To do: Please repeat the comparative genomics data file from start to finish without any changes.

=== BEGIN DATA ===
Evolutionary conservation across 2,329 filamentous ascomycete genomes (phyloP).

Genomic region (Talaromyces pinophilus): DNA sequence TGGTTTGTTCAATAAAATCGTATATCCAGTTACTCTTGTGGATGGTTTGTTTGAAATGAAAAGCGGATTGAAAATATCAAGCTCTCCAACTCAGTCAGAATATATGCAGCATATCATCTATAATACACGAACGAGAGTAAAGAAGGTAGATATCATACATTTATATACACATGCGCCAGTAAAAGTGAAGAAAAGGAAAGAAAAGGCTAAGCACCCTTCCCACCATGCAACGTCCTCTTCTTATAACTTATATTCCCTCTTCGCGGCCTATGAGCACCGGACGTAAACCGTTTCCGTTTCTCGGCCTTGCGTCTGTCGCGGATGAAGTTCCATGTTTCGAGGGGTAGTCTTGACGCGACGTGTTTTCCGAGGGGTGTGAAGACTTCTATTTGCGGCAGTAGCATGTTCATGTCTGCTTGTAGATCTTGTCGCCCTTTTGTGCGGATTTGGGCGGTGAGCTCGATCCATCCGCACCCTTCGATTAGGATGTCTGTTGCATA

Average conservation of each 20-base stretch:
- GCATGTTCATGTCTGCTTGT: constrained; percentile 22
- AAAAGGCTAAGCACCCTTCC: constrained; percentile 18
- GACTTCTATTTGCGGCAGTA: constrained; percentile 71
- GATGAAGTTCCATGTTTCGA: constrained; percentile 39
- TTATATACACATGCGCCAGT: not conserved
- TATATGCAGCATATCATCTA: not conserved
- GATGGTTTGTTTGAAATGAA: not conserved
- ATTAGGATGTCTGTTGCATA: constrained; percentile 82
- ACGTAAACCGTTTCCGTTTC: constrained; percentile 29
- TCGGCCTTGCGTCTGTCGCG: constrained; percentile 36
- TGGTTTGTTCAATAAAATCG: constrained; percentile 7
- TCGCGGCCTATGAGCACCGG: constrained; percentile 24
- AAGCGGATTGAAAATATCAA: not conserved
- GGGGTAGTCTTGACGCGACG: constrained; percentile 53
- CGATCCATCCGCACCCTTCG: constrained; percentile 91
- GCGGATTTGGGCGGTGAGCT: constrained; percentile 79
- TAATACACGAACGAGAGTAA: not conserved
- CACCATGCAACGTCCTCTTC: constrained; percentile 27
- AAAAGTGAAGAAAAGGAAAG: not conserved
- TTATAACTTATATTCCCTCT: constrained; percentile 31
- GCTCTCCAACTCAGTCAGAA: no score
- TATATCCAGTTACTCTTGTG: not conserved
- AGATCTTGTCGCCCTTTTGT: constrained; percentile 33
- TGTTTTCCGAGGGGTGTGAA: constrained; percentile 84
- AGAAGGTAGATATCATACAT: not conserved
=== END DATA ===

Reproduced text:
Evolutionary conservation across 2,329 filamentous ascomycete genomes (phyloP).

Genomic region (Talaromyces pinophilus): DNA sequence TGGTTTGTTCAATAAAATCGTATATCCAGTTACTCTTGTGGATGGTTTGTTTGAAATGAAAAGCGGATTGAAAATATCAAGCTCTCCAACTCAGTCAGAATATATGCAGCATATCATCTATAATACACGAACGAGAGTAAAGAAGGTAGATATCATACATTTATATACACATGCGCCAGTAAAAGTGAAGAAAAGGAAAGAAAAGGCTAAGCACCCTTCCCACCATGCAACGTCCTCTTCTTATAACTTATATTCCCTCTTCGCGGCCTATGAGCACCGGACGTAAACCGTTTCCGTTTCTCGGCCTTGCGTCTGTCGCGGATGAAGTTCCATGTTTCGAGGGGTAGTCTTGACGCGACGTGTTTTCCGAGGGGTGTGAAGACTTCTATTTGCGGCAGTAGCATGTTCATGTCTGCTTGTAGATCTTGTCGCCCTTTTGTGCGGATTTGGGCGGTGAGCTCGATCCATCCGCACCCTTCGATTAGGATGTCTGTTGCATA

Average conservation of each 20-base stretch:
- GCATGTTCATGTCTGCTTGT: constrained; percentile 22
- AAAAGGCTAAGCACCCTTCC: constrained; percentile 18
- GACTTCTATTTGCGGCAGTA: constrained; percentile 71
- GATGAAGTTCCATGTTTCGA: constrained; percentile 39
- TTATATACACATGCGCCAGT: not conserved
- TATATGCAGCATATCATCTA: not conserved
- GATGGTTTGTTTGAAATGAA: not conserved
- ATTAGGATGTCTGTTGCATA: constrained; percentile 82
- ACGTAAACCGTTTCCGTTTC: constrained; percentile 29
- TCGGCCTTGCGTCTGTCGCG: constrained; percentile 36
- TGGTTTGTTCAATAAAATCG: constrained; percentile 7
- TCGCGGCCTATGAGCACCGG: constrained; percentile 24
- AAGCGGATTGAAAATATCAA: not conserved
- GGGGTAGTCTTGACGCGACG: constrained; percentile 53
- CGATCCATCCGCACCCTTCG: constrained; percentile 91
- GCGGATTTGGGCGGTGAGCT: constrained; percentile 79
- TAATACACGAACGAGAGTAA: not conserved
- CACCATGCAACGTCCTCTTC: constrained; percentile 27
- AAAAGTGAAGAAAAGGAAAG: not conserved
- TTATAACTTATATTCCCTCT: constrained; percentile 31
- GCTCTCCAACTCAGTCAGAA: no score
- TATATCCAGTTACTCTTGTG: not conserved
- AGATCTTGTCGCCCTTTTGT: constrained; percentile 33
- TGTTTTCCGAGGGGTGTGAA: constrained; percentile 84
- AGAAGGTAGATATCATACAT: not conserved